You Have Tiny Plastic Pieces In Your Stomach, A Study Says

You Have Tiny Plastic Pieces In Your Stomach, A Study Says

It’s no news that the plastics contaminated the environment we all live into to a significant degree. Even more, some Austrian researchers conducted a study that revealed that you have tiny plastic pieces in your stomach. The respective research found that human feces present microplastics traces, so the issue is quite severe in this regard.

As you may know already, microplastics are tiny particles of plastic that are from 10 nanometers to 5 millimeters in size, so they could be so small that we cannot see them with the naked eye. Thus, we ingest them without even knowing that we do that.

These results came up to the researchers of the Medical University of Vienna and the Environment Agency Austria after they examined the feces of a small group of people from all over the world, including participants from Finland, Italy, Japan, the Netherlands, Poland, Russia, the United Kingdom, and Austria.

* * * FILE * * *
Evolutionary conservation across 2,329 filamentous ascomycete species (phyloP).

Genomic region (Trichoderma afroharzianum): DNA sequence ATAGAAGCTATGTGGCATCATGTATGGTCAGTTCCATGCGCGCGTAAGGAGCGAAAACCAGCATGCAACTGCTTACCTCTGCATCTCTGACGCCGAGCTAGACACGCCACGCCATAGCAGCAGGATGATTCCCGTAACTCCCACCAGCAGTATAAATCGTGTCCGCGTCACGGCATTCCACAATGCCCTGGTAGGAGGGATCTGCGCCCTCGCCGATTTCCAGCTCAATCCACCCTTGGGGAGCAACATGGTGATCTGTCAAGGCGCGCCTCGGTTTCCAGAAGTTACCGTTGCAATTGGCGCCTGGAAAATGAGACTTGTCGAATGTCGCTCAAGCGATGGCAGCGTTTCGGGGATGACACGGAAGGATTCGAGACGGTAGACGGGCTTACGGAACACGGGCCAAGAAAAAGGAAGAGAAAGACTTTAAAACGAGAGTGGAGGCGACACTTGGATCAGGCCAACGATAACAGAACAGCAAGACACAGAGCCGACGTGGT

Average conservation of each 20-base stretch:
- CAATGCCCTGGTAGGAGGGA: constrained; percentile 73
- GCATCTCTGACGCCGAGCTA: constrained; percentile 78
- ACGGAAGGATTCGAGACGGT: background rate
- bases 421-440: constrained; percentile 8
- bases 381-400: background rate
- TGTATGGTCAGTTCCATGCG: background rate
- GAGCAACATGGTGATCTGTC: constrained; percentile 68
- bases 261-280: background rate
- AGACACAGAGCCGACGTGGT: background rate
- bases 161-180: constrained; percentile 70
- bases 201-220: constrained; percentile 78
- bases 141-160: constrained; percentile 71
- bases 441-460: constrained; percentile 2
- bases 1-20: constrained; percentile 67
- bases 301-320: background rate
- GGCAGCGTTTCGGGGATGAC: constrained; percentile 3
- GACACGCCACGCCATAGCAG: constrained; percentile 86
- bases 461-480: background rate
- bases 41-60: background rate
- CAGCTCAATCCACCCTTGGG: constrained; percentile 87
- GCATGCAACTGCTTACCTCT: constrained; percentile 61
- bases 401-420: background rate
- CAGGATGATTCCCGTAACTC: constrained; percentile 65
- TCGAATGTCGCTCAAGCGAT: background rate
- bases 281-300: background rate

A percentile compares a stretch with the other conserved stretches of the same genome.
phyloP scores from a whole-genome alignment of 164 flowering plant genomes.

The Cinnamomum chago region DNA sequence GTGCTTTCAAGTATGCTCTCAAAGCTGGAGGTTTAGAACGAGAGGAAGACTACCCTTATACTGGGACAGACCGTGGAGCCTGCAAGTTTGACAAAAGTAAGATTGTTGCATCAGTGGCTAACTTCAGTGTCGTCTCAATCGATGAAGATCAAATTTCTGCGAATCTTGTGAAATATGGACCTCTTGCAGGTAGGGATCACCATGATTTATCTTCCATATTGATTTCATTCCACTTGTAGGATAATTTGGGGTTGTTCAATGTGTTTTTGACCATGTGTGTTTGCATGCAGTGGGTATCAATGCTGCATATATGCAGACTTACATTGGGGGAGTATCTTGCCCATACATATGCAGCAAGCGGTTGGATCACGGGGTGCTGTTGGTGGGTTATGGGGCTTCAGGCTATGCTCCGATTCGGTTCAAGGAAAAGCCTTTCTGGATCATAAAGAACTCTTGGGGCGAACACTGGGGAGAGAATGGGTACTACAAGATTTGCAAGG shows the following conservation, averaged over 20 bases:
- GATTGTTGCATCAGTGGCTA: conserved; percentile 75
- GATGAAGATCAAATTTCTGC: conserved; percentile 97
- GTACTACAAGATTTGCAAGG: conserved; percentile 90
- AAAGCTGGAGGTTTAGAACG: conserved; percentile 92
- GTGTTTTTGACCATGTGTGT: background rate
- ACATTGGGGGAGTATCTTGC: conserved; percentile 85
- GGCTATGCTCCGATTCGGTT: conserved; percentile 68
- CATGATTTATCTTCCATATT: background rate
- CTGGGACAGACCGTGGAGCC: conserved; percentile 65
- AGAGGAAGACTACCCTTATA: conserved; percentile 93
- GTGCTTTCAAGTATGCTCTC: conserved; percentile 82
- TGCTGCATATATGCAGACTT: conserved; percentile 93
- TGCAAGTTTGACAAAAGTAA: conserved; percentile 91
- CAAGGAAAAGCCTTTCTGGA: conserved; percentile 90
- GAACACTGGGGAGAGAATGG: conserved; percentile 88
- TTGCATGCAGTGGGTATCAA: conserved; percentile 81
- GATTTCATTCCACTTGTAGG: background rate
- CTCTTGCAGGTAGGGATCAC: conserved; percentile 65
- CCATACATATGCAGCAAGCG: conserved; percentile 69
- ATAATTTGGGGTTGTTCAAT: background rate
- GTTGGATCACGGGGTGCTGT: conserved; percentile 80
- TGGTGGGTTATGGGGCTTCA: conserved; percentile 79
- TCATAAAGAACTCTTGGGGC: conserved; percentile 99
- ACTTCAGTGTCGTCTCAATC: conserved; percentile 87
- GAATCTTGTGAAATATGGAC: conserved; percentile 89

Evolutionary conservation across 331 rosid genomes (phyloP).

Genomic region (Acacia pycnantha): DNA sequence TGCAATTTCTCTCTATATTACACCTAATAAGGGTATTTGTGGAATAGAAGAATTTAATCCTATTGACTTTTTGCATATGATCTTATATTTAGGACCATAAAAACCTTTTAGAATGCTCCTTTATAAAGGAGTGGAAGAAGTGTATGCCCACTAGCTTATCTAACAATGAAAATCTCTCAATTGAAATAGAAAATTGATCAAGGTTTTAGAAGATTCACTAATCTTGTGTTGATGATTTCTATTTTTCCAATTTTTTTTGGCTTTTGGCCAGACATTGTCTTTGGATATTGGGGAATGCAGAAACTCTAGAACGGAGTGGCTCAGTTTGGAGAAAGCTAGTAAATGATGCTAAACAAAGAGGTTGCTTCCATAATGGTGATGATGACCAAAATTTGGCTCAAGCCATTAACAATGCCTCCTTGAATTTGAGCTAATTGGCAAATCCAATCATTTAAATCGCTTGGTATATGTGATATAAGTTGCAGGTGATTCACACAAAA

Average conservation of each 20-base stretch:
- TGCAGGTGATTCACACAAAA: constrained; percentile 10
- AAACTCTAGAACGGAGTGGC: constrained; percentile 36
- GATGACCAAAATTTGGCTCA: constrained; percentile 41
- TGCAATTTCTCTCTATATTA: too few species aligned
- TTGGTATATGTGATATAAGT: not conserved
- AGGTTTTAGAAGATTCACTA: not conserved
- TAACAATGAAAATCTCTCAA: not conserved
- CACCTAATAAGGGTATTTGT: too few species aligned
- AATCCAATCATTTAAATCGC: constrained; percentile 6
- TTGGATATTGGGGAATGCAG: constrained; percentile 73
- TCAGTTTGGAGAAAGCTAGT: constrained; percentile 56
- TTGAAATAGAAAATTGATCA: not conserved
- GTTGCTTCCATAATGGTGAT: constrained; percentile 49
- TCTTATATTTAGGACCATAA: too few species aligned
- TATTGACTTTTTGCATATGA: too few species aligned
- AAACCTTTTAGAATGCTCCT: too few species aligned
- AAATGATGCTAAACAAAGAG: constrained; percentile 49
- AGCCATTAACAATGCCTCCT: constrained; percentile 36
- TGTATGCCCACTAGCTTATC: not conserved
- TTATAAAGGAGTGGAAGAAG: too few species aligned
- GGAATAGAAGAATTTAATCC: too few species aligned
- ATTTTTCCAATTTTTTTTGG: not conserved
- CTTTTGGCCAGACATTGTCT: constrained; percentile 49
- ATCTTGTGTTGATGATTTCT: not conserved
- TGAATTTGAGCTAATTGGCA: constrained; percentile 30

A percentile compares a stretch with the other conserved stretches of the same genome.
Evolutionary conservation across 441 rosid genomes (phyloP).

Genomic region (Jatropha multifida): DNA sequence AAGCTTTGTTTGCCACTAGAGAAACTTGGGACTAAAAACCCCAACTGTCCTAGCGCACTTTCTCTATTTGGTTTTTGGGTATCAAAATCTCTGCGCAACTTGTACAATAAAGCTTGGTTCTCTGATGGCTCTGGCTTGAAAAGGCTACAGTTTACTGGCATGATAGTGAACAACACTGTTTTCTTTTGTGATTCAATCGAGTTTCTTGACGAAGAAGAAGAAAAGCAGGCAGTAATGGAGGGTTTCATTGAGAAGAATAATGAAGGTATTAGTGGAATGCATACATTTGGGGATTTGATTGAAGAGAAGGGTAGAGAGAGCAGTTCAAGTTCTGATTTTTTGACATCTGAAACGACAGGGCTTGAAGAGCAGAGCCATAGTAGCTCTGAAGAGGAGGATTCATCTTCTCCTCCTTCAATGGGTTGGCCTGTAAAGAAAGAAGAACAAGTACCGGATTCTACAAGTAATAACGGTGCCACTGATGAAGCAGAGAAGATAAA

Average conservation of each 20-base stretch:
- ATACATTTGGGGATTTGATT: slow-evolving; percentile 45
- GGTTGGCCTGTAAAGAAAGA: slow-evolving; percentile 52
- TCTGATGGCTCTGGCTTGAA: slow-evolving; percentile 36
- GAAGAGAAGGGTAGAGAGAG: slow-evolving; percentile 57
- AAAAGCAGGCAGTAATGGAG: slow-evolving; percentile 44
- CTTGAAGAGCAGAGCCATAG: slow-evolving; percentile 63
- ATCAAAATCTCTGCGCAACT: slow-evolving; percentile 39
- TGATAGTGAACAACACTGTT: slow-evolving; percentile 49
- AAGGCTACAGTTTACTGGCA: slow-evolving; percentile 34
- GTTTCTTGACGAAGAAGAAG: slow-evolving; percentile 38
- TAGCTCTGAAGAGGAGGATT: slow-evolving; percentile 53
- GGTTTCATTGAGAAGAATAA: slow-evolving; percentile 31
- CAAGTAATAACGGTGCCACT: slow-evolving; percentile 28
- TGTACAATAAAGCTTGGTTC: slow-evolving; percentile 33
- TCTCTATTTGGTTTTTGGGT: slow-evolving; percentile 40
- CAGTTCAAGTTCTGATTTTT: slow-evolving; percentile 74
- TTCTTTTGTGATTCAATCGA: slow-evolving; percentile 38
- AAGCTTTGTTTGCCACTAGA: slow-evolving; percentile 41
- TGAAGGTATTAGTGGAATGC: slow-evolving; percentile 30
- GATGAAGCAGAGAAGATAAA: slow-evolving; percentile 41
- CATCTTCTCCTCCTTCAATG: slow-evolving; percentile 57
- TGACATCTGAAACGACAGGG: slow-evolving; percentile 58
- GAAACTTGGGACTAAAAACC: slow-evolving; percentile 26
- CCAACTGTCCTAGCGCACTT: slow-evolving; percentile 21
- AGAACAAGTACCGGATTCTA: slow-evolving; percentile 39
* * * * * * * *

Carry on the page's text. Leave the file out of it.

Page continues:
According to The Study, You Might Have Tiny Plastic Pieces In Your Stomach

The scientists monitored the subjects according to what they ate on the week before the research, by collecting stool samples. Accordingly, the researchers found that the participants presented about 20 microplastic particles per 10 grams of feces, which is a significant percentage. Among the plastics they identified, there were polypropylene (PP) and polyethylene terephthalate (PET) as the most prevalent microplastics.

“This is the first study of its kind and confirms what we have long suspected, that plastics ultimately reach the human gut. Of particular concern is what this means to us, and especially patients with gastrointestinal diseases,” explained Dr. Philipp Schwabl, the study’s leading author.

“While the highest plastic concentrations in animal studies have been found in the gut, the smallest microplastic particles are capable of entering the bloodstream, lymphatic system and may even reach the liver. Now that we have first evidence for microplastics inside humans, we need further research to understand what this means for human health,” the researcher concluded.


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